Reply

  7. Three notes on that:

    1 – Charismania? Seriously? I’m not sure what exactly is charismatic about giving testimonies, seems to me that’s done plenty of times in Scripture. Besides, what better way to get to know each other than to talk of our walks in Christ?

    2 – Per the session and the RPS, they weren’t looking to see if we qualified for membership, as I explained to you the other week. Instead, they simply wanted to get to know the congregation. If you can prove otherwise, please do so. Otherwise, I believe that, Biblically, you should withdraw the charge.

    3 – We petitioned the RPs for membership, they’re not “taking over”. From all I’ve seen and heard, they’re very respectful of the authority of the local church.

    Reply

  8. Posted by Notliberal on Saturday: September 15, 2007 at 6:07 PM

    My experience with the RP’s is that they are not respectful of the decisions made by local congregations. The RP Constitution says that they examine members of churches they are taking over, as B told you in that conversation which you reference. My interpretation of examine is such that the Presbytery has taken over that function from our session and in that I find it offensive and insulting. As for Charismania, this written testimony thing done by a church is the exact kind of nonsense that Charismatic and evangelical churches pull. As far as I’m concerned it leads to showing off and fabrication. Not that it did in our church, though I won’t be reading the testimonies.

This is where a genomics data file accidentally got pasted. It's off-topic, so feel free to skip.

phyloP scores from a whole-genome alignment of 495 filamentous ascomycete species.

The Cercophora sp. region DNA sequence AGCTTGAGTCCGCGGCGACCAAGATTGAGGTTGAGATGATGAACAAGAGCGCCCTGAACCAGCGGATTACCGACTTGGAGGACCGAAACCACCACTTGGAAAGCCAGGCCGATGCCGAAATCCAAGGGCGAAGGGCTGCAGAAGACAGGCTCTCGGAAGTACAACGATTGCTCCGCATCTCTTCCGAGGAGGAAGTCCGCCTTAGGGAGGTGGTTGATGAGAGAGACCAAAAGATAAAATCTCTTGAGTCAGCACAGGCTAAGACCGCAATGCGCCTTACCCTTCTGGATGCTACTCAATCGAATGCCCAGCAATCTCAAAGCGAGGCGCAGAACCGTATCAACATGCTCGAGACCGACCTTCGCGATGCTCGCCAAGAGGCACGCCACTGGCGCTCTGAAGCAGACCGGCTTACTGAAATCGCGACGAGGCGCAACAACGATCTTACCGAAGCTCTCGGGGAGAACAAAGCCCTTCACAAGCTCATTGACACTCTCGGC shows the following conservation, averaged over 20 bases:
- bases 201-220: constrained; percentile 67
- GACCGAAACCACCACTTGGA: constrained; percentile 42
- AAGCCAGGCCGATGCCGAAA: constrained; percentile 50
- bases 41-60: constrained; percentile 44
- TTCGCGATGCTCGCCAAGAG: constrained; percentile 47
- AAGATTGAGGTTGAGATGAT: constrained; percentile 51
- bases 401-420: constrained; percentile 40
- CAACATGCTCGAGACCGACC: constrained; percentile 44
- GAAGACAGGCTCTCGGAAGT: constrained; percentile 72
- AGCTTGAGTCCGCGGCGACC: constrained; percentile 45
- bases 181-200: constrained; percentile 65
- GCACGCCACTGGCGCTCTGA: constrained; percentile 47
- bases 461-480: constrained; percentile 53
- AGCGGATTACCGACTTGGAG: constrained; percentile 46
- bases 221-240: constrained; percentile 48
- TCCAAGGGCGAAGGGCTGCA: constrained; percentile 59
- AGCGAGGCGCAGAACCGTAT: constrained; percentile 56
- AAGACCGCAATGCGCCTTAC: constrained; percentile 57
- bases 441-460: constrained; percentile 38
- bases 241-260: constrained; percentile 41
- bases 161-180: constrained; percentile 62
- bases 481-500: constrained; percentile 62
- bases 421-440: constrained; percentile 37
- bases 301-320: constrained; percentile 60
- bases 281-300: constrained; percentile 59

Reply

  9. Not really. They’re not examining to see if we’re Christians, the context shows they’re making sure we’re switching out of a pure motive and striving for unity. I don’t consider it any different in principle than my being examined when I joined the ARP – they knew I was a Christian, but they wanted to make sure I knew what they were all about.

    Again, don’t critique the testimony thing if you aren’t even willing to research it. Meanwhile, I’m guessing Shawn would prefer these arguments take place off his blog. Sorry, old chum.

    Reply

  10. As far as I’m concerned, if you have a problem writing out an explanation of your Christian experience under any circumstance, you need to rethink your position on what the Bible means when it says to be “always ready to give an answer for the hope that lies within you.”

    I feel that I have benefited immensely in my spiritual life by getting to know the members of the RP commission, and by sitting down to write my testimony. I am grateful that the members of the commission have taken days if not weeks out of their personal lives to make a legitimate effort to get to know our congregation as fellow Christians. It’s been extremely encouraging. Anybody that took the time to talk to these gentlemen will say the same thing.

    Reply